By: E&P Staff
The judge overseeing the litigation between the feuding dailies in Seattle’s joint operating agreement (JOA) has set April 27 to hear oral arguments on whether The Seattle Times Co. and Hearst Corp. can take their dispute out of the courthouse and into private binding arbitration.
King County (Wash.) Superior Court Judge Greg Canova’s decision Friday to hear oral arguments amounted to at least a temporary setback to the companies, which had hoped to get the arbitration process underway immediately.
The Times Co., publisher of The Seattle Times, contends the JOA has had six consecutive years of financial losses, double the number of losing years it needs to trigger a clause in the agreement forcing Hearst’s Seattle Post-Intelligencer to be sold, or the JOA dissolved. Seattle Times Publisher Frank Blethen, majority owner of the Times Co., contends the expense of publishing the Post-Intelligencer is bleeding the JOA and threatening the viability of his paper. Hearst argues that the Times is improperly triggering the “loss notice” clause, and that its paper would fold if the JOA is dissolved.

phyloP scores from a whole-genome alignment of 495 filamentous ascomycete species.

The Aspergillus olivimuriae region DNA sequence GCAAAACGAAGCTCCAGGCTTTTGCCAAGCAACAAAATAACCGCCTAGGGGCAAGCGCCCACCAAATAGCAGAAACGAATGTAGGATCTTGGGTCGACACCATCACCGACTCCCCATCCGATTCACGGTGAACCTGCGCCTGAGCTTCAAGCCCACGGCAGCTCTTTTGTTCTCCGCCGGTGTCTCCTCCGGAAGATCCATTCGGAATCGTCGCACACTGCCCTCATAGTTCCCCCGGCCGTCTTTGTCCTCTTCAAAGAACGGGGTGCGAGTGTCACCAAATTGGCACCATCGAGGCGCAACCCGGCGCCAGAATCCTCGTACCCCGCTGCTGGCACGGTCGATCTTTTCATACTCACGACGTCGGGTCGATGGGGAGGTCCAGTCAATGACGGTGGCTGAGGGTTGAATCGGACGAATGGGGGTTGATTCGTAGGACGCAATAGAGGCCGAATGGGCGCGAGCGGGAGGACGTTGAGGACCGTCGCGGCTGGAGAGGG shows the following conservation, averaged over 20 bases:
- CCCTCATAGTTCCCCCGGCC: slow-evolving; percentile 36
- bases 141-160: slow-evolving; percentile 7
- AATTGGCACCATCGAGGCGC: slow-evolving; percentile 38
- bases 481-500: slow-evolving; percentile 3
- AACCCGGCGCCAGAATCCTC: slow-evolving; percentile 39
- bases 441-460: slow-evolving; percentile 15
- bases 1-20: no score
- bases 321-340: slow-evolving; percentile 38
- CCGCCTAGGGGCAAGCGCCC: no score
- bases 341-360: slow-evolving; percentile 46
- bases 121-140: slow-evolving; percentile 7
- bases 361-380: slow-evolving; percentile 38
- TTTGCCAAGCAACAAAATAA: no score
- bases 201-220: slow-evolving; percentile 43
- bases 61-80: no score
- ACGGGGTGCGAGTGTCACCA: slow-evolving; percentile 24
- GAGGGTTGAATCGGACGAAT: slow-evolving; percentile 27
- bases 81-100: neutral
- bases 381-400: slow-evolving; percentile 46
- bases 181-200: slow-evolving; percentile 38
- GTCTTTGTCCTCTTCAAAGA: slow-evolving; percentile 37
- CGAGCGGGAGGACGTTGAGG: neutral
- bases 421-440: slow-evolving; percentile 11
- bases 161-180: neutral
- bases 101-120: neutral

Earlier this month, the two sides agreed to submit their dispute to binding arbitration to be decided by a retired state judge. They are asking Canova to suspend all court activity on the case until the arbitrator makes his decision, which is scheduled for the end of May, 2007.
A third party in the litigation, a citizens group calling itself the Committee for a Two-Newspaper Town, a citizens group that is an intervener in the lawsuit, has asked Canova to keep the case in open court. The group had also asked for the chance to present oral arguments.